Not always – but the exception actually reinforces the norm.

A child’s deepest desire is for their mum and dad to stay together. It’s not always possible – and that’s why divorce and separation and breakdown of family can be so devastating for children.

But often when marriage is promoted, it is interpreted as an attack on solo or divorced parents. That prevents us from recognising the benefits of marriage supported by decades of research. 

In virtually every category that social science has measured, children and adults do better when parents get married and stay married – provided there is no presence of high conflict or violence. 

This is not a criticism of solo parents. They deserve to be honoured for their hard work and sacrifice. 

It simply acknowledges the benefits of the institution of marriage. 

To back this statement up, just last September, Stats NZ announced that sole parents of dependent children report lower levels of wellbeing across a range of measures, including mental health and loneliness. The overwhelming majority of these sole parents were women.

However, according to the most recently reported statistics, the general marriage rate in New Zealand has dropped to a record low of only 10 couples per 1,000 people eligible to marry. This is less than half of the rate of 30 years ago and follows a general decline since the peak in 1971 when the marriage rate was 45.5 per 1,000. So 45 per 1000 down to 10 – in just 5 decades.

That decline is one of our most important social issues.

A recent report we commissioned on child abuse in New Zealand and its causes argued that ‘family structure’ is the ‘elephant in the room’, and that the growth of child abuse has accompanied a reduction in marriage and an increase in cohabiting and single-parent families. 

The presence of biological fathers matters because, generally – but not every time, it protects children from child abuse. Marriage presents the greatest likelihood that the father will remain part of an intact family.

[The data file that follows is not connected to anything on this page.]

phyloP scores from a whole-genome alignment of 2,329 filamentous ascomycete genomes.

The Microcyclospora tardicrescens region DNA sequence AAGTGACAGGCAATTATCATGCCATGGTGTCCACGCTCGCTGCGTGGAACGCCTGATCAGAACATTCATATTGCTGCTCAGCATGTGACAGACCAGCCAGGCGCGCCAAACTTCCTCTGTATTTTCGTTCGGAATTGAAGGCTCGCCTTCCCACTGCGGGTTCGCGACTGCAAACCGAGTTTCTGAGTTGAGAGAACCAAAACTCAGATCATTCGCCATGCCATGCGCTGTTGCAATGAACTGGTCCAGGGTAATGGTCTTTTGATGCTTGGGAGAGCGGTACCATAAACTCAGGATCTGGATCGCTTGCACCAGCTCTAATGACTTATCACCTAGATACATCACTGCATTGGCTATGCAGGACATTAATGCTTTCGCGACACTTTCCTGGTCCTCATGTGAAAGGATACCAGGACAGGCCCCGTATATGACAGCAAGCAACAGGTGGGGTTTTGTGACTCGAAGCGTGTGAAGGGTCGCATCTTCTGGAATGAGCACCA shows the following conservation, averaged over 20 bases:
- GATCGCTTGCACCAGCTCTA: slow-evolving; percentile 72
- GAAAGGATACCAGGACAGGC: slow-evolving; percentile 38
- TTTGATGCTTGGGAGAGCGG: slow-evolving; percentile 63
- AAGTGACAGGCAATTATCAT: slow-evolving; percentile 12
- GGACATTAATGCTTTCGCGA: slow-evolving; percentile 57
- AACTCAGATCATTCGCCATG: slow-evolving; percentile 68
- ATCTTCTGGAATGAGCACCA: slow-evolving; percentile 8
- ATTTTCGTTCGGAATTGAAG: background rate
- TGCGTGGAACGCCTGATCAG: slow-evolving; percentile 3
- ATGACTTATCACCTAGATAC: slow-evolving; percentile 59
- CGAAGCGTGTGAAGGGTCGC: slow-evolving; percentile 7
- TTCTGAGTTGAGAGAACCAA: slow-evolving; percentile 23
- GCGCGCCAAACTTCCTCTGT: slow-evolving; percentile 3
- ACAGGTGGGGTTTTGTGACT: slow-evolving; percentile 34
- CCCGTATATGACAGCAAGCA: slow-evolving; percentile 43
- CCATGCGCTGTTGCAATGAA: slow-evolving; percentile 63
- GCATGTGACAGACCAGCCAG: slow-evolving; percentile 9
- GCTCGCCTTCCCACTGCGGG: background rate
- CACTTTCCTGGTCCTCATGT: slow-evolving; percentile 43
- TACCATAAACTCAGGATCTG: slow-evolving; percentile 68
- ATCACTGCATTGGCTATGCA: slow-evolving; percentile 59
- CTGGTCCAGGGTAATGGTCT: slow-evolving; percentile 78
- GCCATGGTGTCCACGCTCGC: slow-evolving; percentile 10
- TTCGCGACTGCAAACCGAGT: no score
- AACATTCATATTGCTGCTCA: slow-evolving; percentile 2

Compared to married parents, cohabiting parents are 4-5 times more likely to separate by the time their child is aged five. The Christchurch Child Development Study found that cohabitation or living together is a foremost risk factor for breakdown of the child’s family in the first five years of the child’s life. 

Marriage can act as a glue.

The child abuse report follows on from an earlier report we also commissioned on child poverty and its similar link to family structure

And a report on imprisonment rates. The imprisonment report stated that if the government doesn’t want to keep building more prisons, it needs to look to the children who are potentially tomorrow’s offenders and acknowledge the role family stability plays.

On average, on average, children raised by married couples have the best outcomes in health, education and income, and by far the lowest involvement with the criminal justice system.

This new report shows that the decline of marriage, NZ’s comparatively high teenage fertility rate, and our rate of solo parenthood is not just a moral or social concern but should also be a concern for government and policymakers. The report states that even a small reduction in family breakdown and increases in marriage rates could provide significant savings for taxpayers. 

Ultimately though strengthening marriages & family resilience, and reducing family breakdown is a significant public concern, both in human costs and economically.

irrespective of whether its PC to say so – Marriage matters. The facts speak for themselves.